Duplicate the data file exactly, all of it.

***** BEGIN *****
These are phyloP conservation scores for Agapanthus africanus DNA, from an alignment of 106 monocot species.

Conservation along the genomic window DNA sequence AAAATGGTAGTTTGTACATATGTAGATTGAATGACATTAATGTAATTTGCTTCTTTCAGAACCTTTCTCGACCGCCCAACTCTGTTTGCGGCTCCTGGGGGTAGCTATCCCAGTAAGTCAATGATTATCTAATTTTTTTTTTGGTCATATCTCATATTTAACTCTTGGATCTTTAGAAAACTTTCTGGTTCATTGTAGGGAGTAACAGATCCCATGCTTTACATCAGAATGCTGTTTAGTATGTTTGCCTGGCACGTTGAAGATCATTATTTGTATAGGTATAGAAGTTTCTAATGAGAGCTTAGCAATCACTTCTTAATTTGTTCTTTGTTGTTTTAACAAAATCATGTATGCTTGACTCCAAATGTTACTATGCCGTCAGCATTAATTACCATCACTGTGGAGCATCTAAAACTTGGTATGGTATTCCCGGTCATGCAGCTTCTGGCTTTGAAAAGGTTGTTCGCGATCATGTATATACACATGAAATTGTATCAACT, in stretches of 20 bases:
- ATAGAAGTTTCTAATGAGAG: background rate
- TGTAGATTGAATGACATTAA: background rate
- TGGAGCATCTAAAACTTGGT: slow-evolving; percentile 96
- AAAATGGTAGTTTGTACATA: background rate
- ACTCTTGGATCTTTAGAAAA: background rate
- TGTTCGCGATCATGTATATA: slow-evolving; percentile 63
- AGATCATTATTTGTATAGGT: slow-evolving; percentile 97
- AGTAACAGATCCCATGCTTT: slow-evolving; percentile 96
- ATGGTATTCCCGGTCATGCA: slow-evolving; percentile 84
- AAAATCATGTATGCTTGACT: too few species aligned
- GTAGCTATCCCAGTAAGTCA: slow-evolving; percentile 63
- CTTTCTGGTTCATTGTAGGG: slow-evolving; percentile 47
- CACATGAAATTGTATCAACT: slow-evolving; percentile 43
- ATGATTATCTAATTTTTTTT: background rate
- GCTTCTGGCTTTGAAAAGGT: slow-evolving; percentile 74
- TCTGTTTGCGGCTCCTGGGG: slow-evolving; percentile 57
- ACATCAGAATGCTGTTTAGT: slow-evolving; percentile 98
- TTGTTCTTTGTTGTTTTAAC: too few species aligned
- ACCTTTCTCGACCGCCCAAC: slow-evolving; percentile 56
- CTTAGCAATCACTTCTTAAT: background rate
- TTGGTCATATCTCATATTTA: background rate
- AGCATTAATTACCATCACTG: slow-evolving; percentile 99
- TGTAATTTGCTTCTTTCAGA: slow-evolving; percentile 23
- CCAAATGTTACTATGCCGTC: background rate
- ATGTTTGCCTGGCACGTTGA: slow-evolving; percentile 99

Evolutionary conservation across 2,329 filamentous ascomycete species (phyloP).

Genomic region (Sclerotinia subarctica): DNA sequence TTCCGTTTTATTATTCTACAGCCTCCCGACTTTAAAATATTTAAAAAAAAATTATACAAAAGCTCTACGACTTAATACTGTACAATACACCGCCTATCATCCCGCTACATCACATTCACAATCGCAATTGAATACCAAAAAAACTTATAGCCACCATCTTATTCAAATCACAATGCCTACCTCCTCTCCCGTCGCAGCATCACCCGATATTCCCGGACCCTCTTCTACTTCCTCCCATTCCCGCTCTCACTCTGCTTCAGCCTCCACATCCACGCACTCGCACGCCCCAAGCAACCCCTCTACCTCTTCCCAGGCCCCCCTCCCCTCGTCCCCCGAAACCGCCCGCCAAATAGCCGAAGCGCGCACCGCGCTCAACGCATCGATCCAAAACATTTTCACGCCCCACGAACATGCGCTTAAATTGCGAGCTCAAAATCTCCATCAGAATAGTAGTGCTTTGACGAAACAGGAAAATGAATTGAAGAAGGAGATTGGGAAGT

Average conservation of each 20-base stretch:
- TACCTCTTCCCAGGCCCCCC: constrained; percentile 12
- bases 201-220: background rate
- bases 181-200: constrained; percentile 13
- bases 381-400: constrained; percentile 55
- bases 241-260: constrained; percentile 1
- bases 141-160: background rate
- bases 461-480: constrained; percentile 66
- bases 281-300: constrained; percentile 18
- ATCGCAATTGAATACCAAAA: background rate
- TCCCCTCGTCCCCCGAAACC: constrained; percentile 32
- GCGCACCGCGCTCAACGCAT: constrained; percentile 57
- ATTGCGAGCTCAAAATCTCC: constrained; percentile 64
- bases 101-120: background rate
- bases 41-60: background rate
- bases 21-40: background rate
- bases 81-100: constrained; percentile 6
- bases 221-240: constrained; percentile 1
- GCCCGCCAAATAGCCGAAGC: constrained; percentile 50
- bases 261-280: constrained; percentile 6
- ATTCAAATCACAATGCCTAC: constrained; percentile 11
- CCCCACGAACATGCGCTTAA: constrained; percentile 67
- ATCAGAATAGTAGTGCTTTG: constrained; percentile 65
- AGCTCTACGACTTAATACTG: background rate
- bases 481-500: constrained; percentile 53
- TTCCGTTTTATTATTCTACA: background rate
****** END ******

These are phyloP conservation scores for Agapanthus africanus DNA, from an alignment of 106 monocot species.

Conservation along the genomic window DNA sequence AAAATGGTAGTTTGTACATATGTAGATTGAATGACATTAATGTAATTTGCTTCTTTCAGAACCTTTCTCGACCGCCCAACTCTGTTTGCGGCTCCTGGGGGTAGCTATCCCAGTAAGTCAATGATTATCTAATTTTTTTTTTGGTCATATCTCATATTTAACTCTTGGATCTTTAGAAAACTTTCTGGTTCATTGTAGGGAGTAACAGATCCCATGCTTTACATCAGAATGCTGTTTAGTATGTTTGCCTGGCACGTTGAAGATCATTATTTGTATAGGTATAGAAGTTTCTAATGAGAGCTTAGCAATCACTTCTTAATTTGTTCTTTGTTGTTTTAACAAAATCATGTATGCTTGACTCCAAATGTTACTATGCCGTCAGCATTAATTACCATCACTGTGGAGCATCTAAAACTTGGTATGGTATTCCCGGTCATGCAGCTTCTGGCTTTGAAAAGGTTGTTCGCGATCATGTATATACACATGAAATTGTATCAACT, in stretches of 20 bases:
- ATAGAAGTTTCTAATGAGAG: background rate
- TGTAGATTGAATGACATTAA: background rate
- TGGAGCATCTAAAACTTGGT: slow-evolving; percentile 96
- AAAATGGTAGTTTGTACATA: background rate
- ACTCTTGGATCTTTAGAAAA: background rate
- TGTTCGCGATCATGTATATA: slow-evolving; percentile 63
- AGATCATTATTTGTATAGGT: slow-evolving; percentile 97
- AGTAACAGATCCCATGCTTT: slow-evolving; percentile 96
- ATGGTATTCCCGGTCATGCA: slow-evolving; percentile 84
- AAAATCATGTATGCTTGACT: too few species aligned
- GTAGCTATCCCAGTAAGTCA: slow-evolving; percentile 63
- CTTTCTGGTTCATTGTAGGG: slow-evolving; percentile 47
- CACATGAAATTGTATCAACT: slow-evolving; percentile 43
- ATGATTATCTAATTTTTTTT: background rate
- GCTTCTGGCTTTGAAAAGGT: slow-evolving; percentile 74
- TCTGTTTGCGGCTCCTGGGG: slow-evolving; percentile 57
- ACATCAGAATGCTGTTTAGT: slow-evolving; percentile 98
- TTGTTCTTTGTTGTTTTAAC: too few species aligned
- ACCTTTCTCGACCGCCCAAC: slow-evolving; percentile 56
- CTTAGCAATCACTTCTTAAT: background rate
- TTGGTCATATCTCATATTTA: background rate
- AGCATTAATTACCATCACTG: slow-evolving; percentile 99
- TGTAATTTGCTTCTTTCAGA: slow-evolving; percentile 23
- CCAAATGTTACTATGCCGTC: background rate
- ATGTTTGCCTGGCACGTTGA: slow-evolving; percentile 99

Evolutionary conservation across 2,329 filamentous ascomycete species (phyloP).

Genomic region (Sclerotinia subarctica): DNA sequence TTCCGTTTTATTATTCTACAGCCTCCCGACTTTAAAATATTTAAAAAAAAATTATACAAAAGCTCTACGACTTAATACTGTACAATACACCGCCTATCATCCCGCTACATCACATTCACAATCGCAATTGAATACCAAAAAAACTTATAGCCACCATCTTATTCAAATCACAATGCCTACCTCCTCTCCCGTCGCAGCATCACCCGATATTCCCGGACCCTCTTCTACTTCCTCCCATTCCCGCTCTCACTCTGCTTCAGCCTCCACATCCACGCACTCGCACGCCCCAAGCAACCCCTCTACCTCTTCCCAGGCCCCCCTCCCCTCGTCCCCCGAAACCGCCCGCCAAATAGCCGAAGCGCGCACCGCGCTCAACGCATCGATCCAAAACATTTTCACGCCCCACGAACATGCGCTTAAATTGCGAGCTCAAAATCTCCATCAGAATAGTAGTGCTTTGACGAAACAGGAAAATGAATTGAAGAAGGAGATTGGGAAGT

Average conservation of each 20-base stretch:
- TACCTCTTCCCAGGCCCCCC: constrained; percentile 12
- bases 201-220: background rate
- bases 181-200: constrained; percentile 13
- bases 381-400: constrained; percentile 55
- bases 241-260: constrained; percentile 1
- bases 141-160: background rate
- bases 461-480: constrained; percentile 66
- bases 281-300: constrained; percentile 18
- ATCGCAATTGAATACCAAAA: background rate
- TCCCCTCGTCCCCCGAAACC: constrained; percentile 32
- GCGCACCGCGCTCAACGCAT: constrained; percentile 57
- ATTGCGAGCTCAAAATCTCC: constrained; percentile 64
- bases 101-120: background rate
- bases 41-60: background rate
- bases 21-40: background rate
- bases 81-100: constrained; percentile 6
- bases 221-240: constrained; percentile 1
- GCCCGCCAAATAGCCGAAGC: constrained; percentile 50
- bases 261-280: constrained; percentile 6
- ATTCAAATCACAATGCCTAC: constrained; percentile 11
- CCCCACGAACATGCGCTTAA: constrained; percentile 67
- ATCAGAATAGTAGTGCTTTG: constrained; percentile 65
- AGCTCTACGACTTAATACTG: background rate
- bases 481-500: constrained; percentile 53
- TTCCGTTTTATTATTCTACA: background rate